that led us to better mindsets with which to make important decisions than
we otherwise would have had. This is utility of the personal rather than
the recorded sort, but it is utility all the same. And it is vast in its
impact upon our neighborhoods, towns, cities, states and country."
And now it's your turn. Go here to nudge your representatives:
Thursday, March 25, 2010
It's so nice to wake up the next morning after opening a show the night before to an email like this. Thanks Elizabeth. Spread the word!
"I really loved Unveiled. I was going to tell you last night, but you were busy and I was afraid I wouldn't find the words. But that play was so enlightening, so funny, so poignant, mostly, so important. It taught me a lot about what good theater should be: something that makes you leave the theater just buzzing inside, and dying to tell everyone you know to go and see it. It's the kind of multi-level play that really stays with you. I loved the set design, too. And what an actress!
I've told you this before and I'll say it again: You're doing such good and original and refreshing and thought-provoking work, and I'm so glad to have met and worked with you. But mostly I'm glad I get to see whatever you'll come up with NEXT."
Monday, March 8, 2010
"Last night JRC was honored to host a performance of the one-woman show Unveiled by Rohina Malik. Breathtaking.
Rohina is a playwright, actress and solo artist of South Asian heritage who was born in London and emigrated to Chicago when she was 15. She is an impressive and important contemporary artist – and her identity as an American Muslim woman clearly plays an important role in her art."
Monday, March 1, 2010
I saw "The Last Barbecue" twice, and loved it. I knew that I would have to come back.... so I did. I saw "The End of the Tour" last Saturday and loved it just as much. Cecilie Keenan did great things with a wonderful cast. I was probably most impressed with the relationship that Madrid and Kevin were able to develop. Those two men were outstanding together, so genuine and lovable, so three dimensional and real. They weren't stereotyped people, they weren't over the top gay men, they were real people, they were three dimensional human beings. The stage presence of Madrid was overwhelming, he forces you to listen to every word he has to say. Kevin was able to cry like a man that has been beaten into submission, to watch a man being pushed to that point is painful, and he made it so real. Kathleen was able to dig so deep and truly react to everything, she made everything important, significant, and meaningful. In her specificity she was able to develop a great character. Roslyn is a treat, with her wonderful timing and bravery to just jump in and be bold she keeps you on your toes. Valerie was wonderful, it is often hard to pay attention to the characters that don't really say much, but she was able to say everything without opening her mouth. Her face told a thousand stories because everything meant something to her, and it was beautiful to see her reacting and living through Norma. Ron was definitely able to find subtlety and boldness, and he was good at choosing exactly when each was appropriate. H.B. Ward was just outstanding. He was so invested in his cat, his daughter, his house, Jan, and Tommy... it was heartbreaking. He was able to make me wonder how he got that cat to stay in the box, he got me mad at him for hitting his wife, he made me feel bad that they couldn't even be in the same room any more... he made me feel so much. It is for these reasons that I'm coming back to see the show again. I'm very excited, and I wanted to thank you all. And to you, Ann Filmer, thank you for making all of this possible.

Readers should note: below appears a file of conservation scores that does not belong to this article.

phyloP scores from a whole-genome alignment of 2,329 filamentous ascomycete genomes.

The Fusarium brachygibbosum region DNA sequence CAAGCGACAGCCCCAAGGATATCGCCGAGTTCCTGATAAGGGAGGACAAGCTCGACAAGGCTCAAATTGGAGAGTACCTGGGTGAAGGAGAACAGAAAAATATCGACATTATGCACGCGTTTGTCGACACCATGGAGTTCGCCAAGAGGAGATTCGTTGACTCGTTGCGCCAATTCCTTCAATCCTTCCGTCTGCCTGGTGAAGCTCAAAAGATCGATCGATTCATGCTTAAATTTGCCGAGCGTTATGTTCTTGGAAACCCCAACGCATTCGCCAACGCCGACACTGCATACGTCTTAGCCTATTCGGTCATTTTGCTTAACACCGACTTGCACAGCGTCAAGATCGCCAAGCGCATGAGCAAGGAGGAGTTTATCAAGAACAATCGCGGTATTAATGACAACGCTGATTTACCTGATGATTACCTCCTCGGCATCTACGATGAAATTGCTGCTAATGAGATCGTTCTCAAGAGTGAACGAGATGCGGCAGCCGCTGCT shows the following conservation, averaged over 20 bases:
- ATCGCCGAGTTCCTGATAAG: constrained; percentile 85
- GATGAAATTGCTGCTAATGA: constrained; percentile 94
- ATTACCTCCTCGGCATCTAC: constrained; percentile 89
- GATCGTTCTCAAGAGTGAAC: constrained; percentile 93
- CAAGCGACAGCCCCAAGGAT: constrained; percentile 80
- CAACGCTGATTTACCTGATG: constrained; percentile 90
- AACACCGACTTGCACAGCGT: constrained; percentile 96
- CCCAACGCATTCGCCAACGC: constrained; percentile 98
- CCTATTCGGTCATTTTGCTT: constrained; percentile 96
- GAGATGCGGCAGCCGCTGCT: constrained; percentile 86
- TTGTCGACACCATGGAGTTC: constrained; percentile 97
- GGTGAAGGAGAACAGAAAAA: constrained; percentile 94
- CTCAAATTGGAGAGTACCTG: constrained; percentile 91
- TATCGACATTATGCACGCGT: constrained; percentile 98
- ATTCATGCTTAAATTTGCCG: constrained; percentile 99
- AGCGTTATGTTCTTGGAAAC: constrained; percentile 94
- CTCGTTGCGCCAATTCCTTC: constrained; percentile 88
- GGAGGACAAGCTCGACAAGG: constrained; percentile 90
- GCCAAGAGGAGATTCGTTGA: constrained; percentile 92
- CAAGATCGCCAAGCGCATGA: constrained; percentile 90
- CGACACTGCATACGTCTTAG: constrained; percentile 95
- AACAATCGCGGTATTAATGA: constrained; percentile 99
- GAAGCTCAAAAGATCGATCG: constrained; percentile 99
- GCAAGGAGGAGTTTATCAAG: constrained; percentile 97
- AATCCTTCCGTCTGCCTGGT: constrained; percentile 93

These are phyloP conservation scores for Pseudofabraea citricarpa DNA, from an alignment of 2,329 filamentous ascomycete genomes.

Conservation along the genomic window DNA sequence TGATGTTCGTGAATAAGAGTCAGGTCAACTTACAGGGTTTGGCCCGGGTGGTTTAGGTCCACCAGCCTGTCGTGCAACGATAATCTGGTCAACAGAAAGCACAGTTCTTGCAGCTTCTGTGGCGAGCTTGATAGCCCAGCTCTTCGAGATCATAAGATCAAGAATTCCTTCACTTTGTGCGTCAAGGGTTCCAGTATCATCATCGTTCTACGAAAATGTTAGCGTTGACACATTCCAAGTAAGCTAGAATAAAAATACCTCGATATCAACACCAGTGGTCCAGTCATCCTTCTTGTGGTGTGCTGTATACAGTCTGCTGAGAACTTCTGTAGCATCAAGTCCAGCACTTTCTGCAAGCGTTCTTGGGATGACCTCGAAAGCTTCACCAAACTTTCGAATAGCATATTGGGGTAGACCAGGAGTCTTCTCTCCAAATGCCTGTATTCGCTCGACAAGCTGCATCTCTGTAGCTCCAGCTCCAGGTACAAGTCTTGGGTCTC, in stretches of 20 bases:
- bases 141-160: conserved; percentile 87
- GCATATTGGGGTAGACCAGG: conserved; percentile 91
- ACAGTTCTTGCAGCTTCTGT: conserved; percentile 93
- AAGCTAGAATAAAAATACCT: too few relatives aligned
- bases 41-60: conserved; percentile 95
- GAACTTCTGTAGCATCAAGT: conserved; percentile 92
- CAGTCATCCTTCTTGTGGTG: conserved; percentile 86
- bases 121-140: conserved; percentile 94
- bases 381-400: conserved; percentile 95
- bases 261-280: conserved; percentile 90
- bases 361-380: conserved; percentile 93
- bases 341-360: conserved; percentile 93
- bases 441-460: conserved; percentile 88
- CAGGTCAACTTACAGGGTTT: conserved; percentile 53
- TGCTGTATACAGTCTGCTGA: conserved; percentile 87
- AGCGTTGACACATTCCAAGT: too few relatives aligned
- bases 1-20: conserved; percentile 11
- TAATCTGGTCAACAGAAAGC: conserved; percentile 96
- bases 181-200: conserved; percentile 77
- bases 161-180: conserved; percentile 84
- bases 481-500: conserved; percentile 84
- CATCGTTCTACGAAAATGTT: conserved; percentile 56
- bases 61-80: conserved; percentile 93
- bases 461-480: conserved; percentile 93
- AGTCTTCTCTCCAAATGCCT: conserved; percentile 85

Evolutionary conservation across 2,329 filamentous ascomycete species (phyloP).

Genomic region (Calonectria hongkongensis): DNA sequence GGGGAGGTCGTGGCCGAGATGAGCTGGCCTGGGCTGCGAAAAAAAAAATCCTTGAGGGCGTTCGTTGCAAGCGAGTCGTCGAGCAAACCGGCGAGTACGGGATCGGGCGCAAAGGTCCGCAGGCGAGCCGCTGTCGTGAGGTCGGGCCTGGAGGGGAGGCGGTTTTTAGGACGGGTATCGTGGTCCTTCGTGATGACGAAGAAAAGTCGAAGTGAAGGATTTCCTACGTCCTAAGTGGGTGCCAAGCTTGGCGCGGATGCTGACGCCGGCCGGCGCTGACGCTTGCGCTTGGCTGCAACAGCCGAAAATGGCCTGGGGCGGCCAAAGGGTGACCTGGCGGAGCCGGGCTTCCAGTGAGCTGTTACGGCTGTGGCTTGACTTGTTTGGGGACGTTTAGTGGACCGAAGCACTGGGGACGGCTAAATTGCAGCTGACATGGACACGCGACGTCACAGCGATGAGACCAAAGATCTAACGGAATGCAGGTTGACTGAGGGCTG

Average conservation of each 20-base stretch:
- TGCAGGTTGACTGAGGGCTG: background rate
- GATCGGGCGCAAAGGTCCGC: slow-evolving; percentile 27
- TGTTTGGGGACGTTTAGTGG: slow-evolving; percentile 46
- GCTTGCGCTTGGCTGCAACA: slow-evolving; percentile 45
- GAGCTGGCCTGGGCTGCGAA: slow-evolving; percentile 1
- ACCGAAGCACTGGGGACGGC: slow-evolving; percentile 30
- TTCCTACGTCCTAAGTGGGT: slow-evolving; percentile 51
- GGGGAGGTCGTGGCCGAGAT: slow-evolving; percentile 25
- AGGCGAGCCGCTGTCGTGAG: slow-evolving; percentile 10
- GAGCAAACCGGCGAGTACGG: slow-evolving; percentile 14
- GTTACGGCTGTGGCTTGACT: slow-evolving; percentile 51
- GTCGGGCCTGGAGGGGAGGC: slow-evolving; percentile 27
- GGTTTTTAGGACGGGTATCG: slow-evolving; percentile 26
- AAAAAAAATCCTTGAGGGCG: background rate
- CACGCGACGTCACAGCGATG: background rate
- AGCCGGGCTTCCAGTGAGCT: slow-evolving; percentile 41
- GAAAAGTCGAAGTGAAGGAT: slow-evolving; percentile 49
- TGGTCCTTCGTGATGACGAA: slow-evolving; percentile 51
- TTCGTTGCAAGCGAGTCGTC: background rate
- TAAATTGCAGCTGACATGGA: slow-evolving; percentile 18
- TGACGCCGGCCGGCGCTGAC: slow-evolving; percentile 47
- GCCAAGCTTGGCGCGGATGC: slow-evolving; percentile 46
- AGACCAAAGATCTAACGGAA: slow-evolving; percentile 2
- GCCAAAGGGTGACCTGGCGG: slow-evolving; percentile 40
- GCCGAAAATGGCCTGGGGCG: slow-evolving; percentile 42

Thank you from a lover of theatre and the art we create,
Thank you, Bob, for sharing. This makes us all here at 16th Street very happy!
Thursday, February 25, 2010
This below from 100 Club member, Rich Faron:
"We were very moved by the play. Afterwards I kept thinking about your theme of 'Home' and one thing that 'Tour' helped to render are the many facets of 'home'. There is the reality of the home that continues to be in real-time but there also exists the home of our memories, the memories of others who have shared our home with us and perhaps most importantly the way that all of that can be suddenly altered when we eventually return home. And for that reason I'd like to shout-out a 'Bravo' for the staging which allowed all of the characters to remain in the scene while the play moved from one scenario to another. Each scene whether 'live' or not... reinforced for me that 'Home' is not something that can be defined in any singular fashion."
Thanks for the dialogue.
Thursday, February 11, 2010
"Don’t miss this play! Great theater in a little space. Our group of four saw ‘The End of the Tour’ and went through the range of feelings – joy, sorrow, fear, hate and love. Johnson writes strong story elements of family and friends, dysfunctional as they were. As audience members, if we didn’t directly relate to their stories, the story certainly appealed to our emotions. Lots, of laughs, pain and hope. Well acted and well staged. Congratulations to 16th Street and the theatrical company for a highly entertaining evening. Keep them coming."
Wednesday, February 10, 2010
In my best David Letterman fashion, here are my top 10 reasons to see "The End of the Tour"
10. Ronald Reagan - his speeches, his home town and his former girlfriends (sort of).
9. The 16th Street Theatre - its intimate setting allows the play to grab you by the throat.
8. Tommy - the stereotypical Sox fan - dressing sloppy, guzzling beer and conjecturing about menopause and love.